Choosing Your Baby’s Doctor

Congratulations on your expanding family! A new baby means lots of exciting new decisions to make, and choosing a primary care provider for your child is one the most important.

Our goal is to offer primary care services that are comprehensive, coordinated, compassionate, and individualized for you and your family.

Should you or your baby need specialized care before, during, or after delivery, you also have 24-hour access to every possible adult and pediatric specialists, including the most advanced Neonatal Intensive Care Unit in Iowa – all under one roof.

Before Baby’s Arrival

It’s important to find a doctor that you feel comfortable with, which is why we offer free prenatal appointments. We recommend that you schedule this appointment late in your second trimester or early in the third trimester so you have an opportunity to meet and discuss your baby’s care before his or her arrival. During this appointment, we can discuss:

  • Any questions you may have about your baby, our doctors, or our office.
  • Newborn care in the hospital nursery and at home
  • Breastfeeding
  • Circumcision
  • Well-baby visits
  • Immunizations
  • Signs/symptoms of illness

In the Hospital

While you and your baby are in the hospital, a University of Iowa Children’s Hospital pediatrician will check on your infant regularly and answer any questions you may have.

Before going home, please make sure to schedule your baby’s first well-check. This should be within two to three days of baby’s birth.

Once You Are Home

Regular check-ups are important to monitor your child’s growth and development, which can help your doctor identify any problems early on. During well-child visits, your child may also receive immunizations, and it’s an opportunity for you to ask any questions you might have. Regular well-child visits are scheduled at:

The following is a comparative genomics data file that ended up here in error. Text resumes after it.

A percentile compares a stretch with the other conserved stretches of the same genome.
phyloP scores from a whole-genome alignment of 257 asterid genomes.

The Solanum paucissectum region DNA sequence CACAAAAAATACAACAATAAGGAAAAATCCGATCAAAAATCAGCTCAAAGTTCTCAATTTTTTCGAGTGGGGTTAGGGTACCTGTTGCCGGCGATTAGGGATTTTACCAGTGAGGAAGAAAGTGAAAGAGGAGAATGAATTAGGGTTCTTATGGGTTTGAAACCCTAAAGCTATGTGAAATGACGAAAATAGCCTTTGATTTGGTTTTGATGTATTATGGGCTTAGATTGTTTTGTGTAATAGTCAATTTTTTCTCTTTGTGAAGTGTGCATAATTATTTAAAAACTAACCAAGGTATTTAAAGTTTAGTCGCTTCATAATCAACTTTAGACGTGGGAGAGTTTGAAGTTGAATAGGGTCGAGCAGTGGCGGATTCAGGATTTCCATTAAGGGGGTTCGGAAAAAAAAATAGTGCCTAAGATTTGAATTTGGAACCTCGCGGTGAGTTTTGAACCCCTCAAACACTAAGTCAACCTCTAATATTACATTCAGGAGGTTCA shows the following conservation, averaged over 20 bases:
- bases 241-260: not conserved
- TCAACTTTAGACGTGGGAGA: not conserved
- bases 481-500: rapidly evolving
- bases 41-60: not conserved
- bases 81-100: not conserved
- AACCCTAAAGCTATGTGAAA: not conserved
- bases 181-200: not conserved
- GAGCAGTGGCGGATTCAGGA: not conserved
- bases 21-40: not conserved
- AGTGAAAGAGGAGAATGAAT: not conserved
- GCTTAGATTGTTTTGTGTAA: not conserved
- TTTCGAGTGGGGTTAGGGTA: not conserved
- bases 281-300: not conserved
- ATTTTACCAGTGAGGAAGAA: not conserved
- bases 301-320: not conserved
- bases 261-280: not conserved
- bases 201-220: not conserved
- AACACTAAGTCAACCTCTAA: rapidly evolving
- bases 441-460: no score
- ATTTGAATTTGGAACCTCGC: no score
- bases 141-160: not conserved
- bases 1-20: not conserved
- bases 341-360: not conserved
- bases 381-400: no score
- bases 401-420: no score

• One month
  • Two months
  • Four months
  • Six months
  • Nine months
  • Twelve months

Locations

sleeping babyDownload a copy of our four-page brochure outlining all our services for your new baby. You'll also receive a helpful list of phone numbers to keep on hand as your little one grows.
• Get to know our providers online, or learn more about hours, services, and locations, at uihealthcare.org/locations.
• Browse through our pediatric physicians now.  

Types of Pediatric Providers

We take a team approach to your family’s health care, which means our team can include doctors, nurses, technologists, support staff, and others. We encourage you and your family to be active participants in your health and well-being, and consider you part of our team.

Pediatricians specialize in the care of infants, children, and adolescents. Pediatricians are doctors who have completed medical school and an additional three-year training program (residency) focused on pediatric medicine from birth through age 21. Pediatricians provide a range of services from well-child care, to basic childhood illnesses, to specialized care for the most serious of diseases.

Family medicine doctors specialize in caring for the entire family, from birth through adulthood. Family medicine doctors have completed medical school and an additional three-year training program (residency), and are trained in all areas of medicine, including prevention, diagnosis, and treatment of disease during all stages of life.

Resident physicians are licensed medical doctors who have completed medical school and are undergoing further training in their chosen area of medicine. A resident works closely with a supervising doctor to provide patient care. Residency provides in-depth training and leads to eligibility for board certification in a particular area of medicine.

Physician assistants are health care professionals with advanced medical training who provide routine health maintenance checkups and manage certain minor, acute, and chronic health problems under a doctor's supervision. A physician assistant can serve as a patient’s regular health care provider and cares for patients of all ages.

Nurse practitioners are registered nurses with advanced, specialized training which allows them to provide routine checkups and help manage certain minor, acute, and chronic health problems under a doctor's supervision. A nurse practitioner can serve as a patient’s regular health care provider and cares for patients of all ages.

Specialists are doctors who practice a specific type of medicine such as heart care, eye care, or surgical services. If your child needs specialty care, your primary care provider will connect you with one of their colleagues at UI Children’s Hospital, and will continue to follow your progress and coordinate your care.